• G. jasminoides 'Crown Jewel' grows in a 3-foot-tall compact mound and bears 3-inch flowers. This plant is known to be hardy as far north as zone 6.


Prune gardenias after the plants have stopped blooming, removing straggly branches and spent blooms to your liking. However, gardenias don't need to be pruned every season; this variety does fine with an every-other-year cutback. When pruning, use sharp garden shears to shape back the green and brown wood. Gardenias set buds on new and old wood, so cutting either is fine.


Gardenias are best propagated by rooting stem cuttings in the early spring, but gardeners find it more convenient to propagate from cuttings taken during pruning. Whichever you choose, give the new plant sufficient time to establish roots and grow before winter dormancy.

Here's how to propagate gardenia from cuttings:

  1. Gather garden shears, rooting hormone, 3-inch pots, plastic bags, stakes, and potting soil that contains perlite.
  2. Take a 3- to 5-inch cutting off a stem tip (preferably on green wood) just below a leaf node. Remove the lower leaves, leaving only the top set of two.
  3. Prepare pots with moist potting soil and poke a hole into the center of the soil.
  4. Dip the cut end of the stem in rooting hormone, and then plant the stem in the hole. Backfill the hole.
  5. Place plastic bags around the pots and prop them with garden stakes.
  6. Place your pots in bright, indirect sunlight in a room where the temperature is at least 75 F. Keep the soil moist until good roots form (about four to eight weeks).
  7. When temperatures allow, transplant the small gardenias into your garden.

How to Grow Gardenia From Seed

Gardenias can be propagated by seed, but it involves a long process that can take two to three years before the plant flowers. Collect and clean seeds from dried seed pods and then dry them for three to four weeks in a sunny window.

Plant the seeds in a mixture of perlite and peat moss, barely covering them with about 1/8 inch of potting mix. Keep the seeds moist and out of the sunlight until they sprout (about four to six weeks). When the seedlings are several inches tall, transplant them into pots filled with peat-based potting soil, and continue growing them in a sunny indoor location.

Transplant the seedlings to your garden once they have at least three sets of leaves. Continue caring for the baby plants until they reach maturity.

Potting and Repotting Gardenia

When planted in containers, gardenias prefer a high-quality, peat-based potting mix with a low pH, similar to those formulated for rhododendrons.

Gardenias are best repotted in the spring, as needed when they begin to come out of winter dormancy. Determine if your plant needs repotting by checking if it is root-bound (roots may be sticking out of the soil).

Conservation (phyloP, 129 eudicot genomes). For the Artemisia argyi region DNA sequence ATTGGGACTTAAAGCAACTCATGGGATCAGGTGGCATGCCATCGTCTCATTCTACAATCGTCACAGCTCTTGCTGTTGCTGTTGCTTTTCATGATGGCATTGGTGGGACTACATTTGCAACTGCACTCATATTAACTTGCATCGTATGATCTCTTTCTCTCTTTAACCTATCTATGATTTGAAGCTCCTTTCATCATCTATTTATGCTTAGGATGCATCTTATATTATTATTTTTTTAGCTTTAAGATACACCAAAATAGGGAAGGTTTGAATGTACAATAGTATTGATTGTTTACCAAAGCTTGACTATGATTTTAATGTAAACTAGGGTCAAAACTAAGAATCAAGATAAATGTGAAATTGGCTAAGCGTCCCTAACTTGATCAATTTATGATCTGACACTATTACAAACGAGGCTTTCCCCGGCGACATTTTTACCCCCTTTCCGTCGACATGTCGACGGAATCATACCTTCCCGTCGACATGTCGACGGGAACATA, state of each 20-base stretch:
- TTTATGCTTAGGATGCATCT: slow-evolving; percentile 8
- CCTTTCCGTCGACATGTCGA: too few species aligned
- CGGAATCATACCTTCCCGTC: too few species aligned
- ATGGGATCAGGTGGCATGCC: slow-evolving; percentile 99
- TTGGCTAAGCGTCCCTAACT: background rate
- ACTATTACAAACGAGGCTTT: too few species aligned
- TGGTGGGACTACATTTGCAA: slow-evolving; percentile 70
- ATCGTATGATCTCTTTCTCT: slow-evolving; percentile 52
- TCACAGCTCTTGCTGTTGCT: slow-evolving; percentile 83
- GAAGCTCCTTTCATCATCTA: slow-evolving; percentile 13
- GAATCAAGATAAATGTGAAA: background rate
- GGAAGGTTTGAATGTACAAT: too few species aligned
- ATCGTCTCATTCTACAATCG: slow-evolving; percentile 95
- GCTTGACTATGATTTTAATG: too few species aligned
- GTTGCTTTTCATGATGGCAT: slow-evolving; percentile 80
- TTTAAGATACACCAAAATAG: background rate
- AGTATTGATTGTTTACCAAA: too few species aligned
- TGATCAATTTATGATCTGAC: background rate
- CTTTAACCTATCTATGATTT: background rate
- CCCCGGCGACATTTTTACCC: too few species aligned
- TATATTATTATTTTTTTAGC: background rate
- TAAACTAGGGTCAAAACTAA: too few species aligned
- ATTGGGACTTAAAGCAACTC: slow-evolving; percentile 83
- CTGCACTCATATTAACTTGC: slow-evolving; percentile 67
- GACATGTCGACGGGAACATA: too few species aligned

You can also re-pot if your plant looks less vibrant but has no insects or diseases. Move up a pot size and use a natural stone or terracotta pot. Both materials allow moisture to evaporate through their porous walls.


The tropical gardenia will die in temperatures below 15 F and has difficulty dealing with winter frost. While USDA Zones 8 through 10 usually don't experience this type of weather, it's still a good idea to ensure the warmth of your plant.

Provide ample mulch to the base of the plant to insulate its roots. You can also create a frost blanket on nights that are suspect. Frost cloth can be purchased at any nursery, or you can use a cardboard box, a bedsheet, or a 5-gallon bucket for this purpose.

Common Pests & Plant Diseases

Insects, especially scales, aphids, spider mites, mealybugs, and whiteflies, can all affect the health of your gardenia, giving it its "high-maintenance" label. To control bugs, you can use a variety of horticultural oils and soaps, as well as organic products. Whichever you choose, arm yourself ahead of time for frequent infestations.

Gardenias can also suffer from powdery mildew, leaf spot, dieback, anthracnose, and sooty mold, some of which can be treated with fungicides. In many instances, however, affected plants must be removed and destroyed, making this plant best suited for a gardener who can devote the time to get the right conditions.

Common Problems With Gardenia

Maintaining the ideal conditions for this plant is the ultimate challenge for gardeners. So, unless you live in a climate that can help the plant achieve perfect harmony, you may want to forego the beautiful gardenia for something more easygoing yet equally rewarding. If you're up to the challenge of growing gardenias, though, here are some potential issues to look out for.

Bud or Leaf Drop

Cold temperatures, inconsistent watering, poor soil drainage, and insufficient light can cause bud and leaf drop on gardenias.

Yellowing Leaves

Unsuitable environmental conditions like less than ideal temperatures or poor light can also cause yellowing leaves. Ultimately, any stress on the plant opens the door for pests, fungi, and diseases to move in.

  • How did the gardenia plant get its name?

    Gardenia is named after the Scottish botanist, Alexander Garden, who was known for researching the medicinal properties of plants during the 1700s. At that time, it was believed that the flower could bring good luck, so it was placed in the sick rooms of patients to help them recover.

  • What is the lifespan of a gardenia plant?

    Outdoors, gardenias can live up to 50 years in the right conditions and with proper care.

  • Whats the difference between gardenia and jasmine?

    Gardenias and jasmine both have beautiful, fragrant flowers, yet gardenia is a shrub and jasmine is a vine. Gardenia has long, waxy leaves, while jasmine's leaves are shorter. One of the biggest differences is that gardenia (unless it's ever-blooming) has a short flowering season, whereas jasmine can bloom outdoors through November in some regions.

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  1. Gardenia. ASPCA.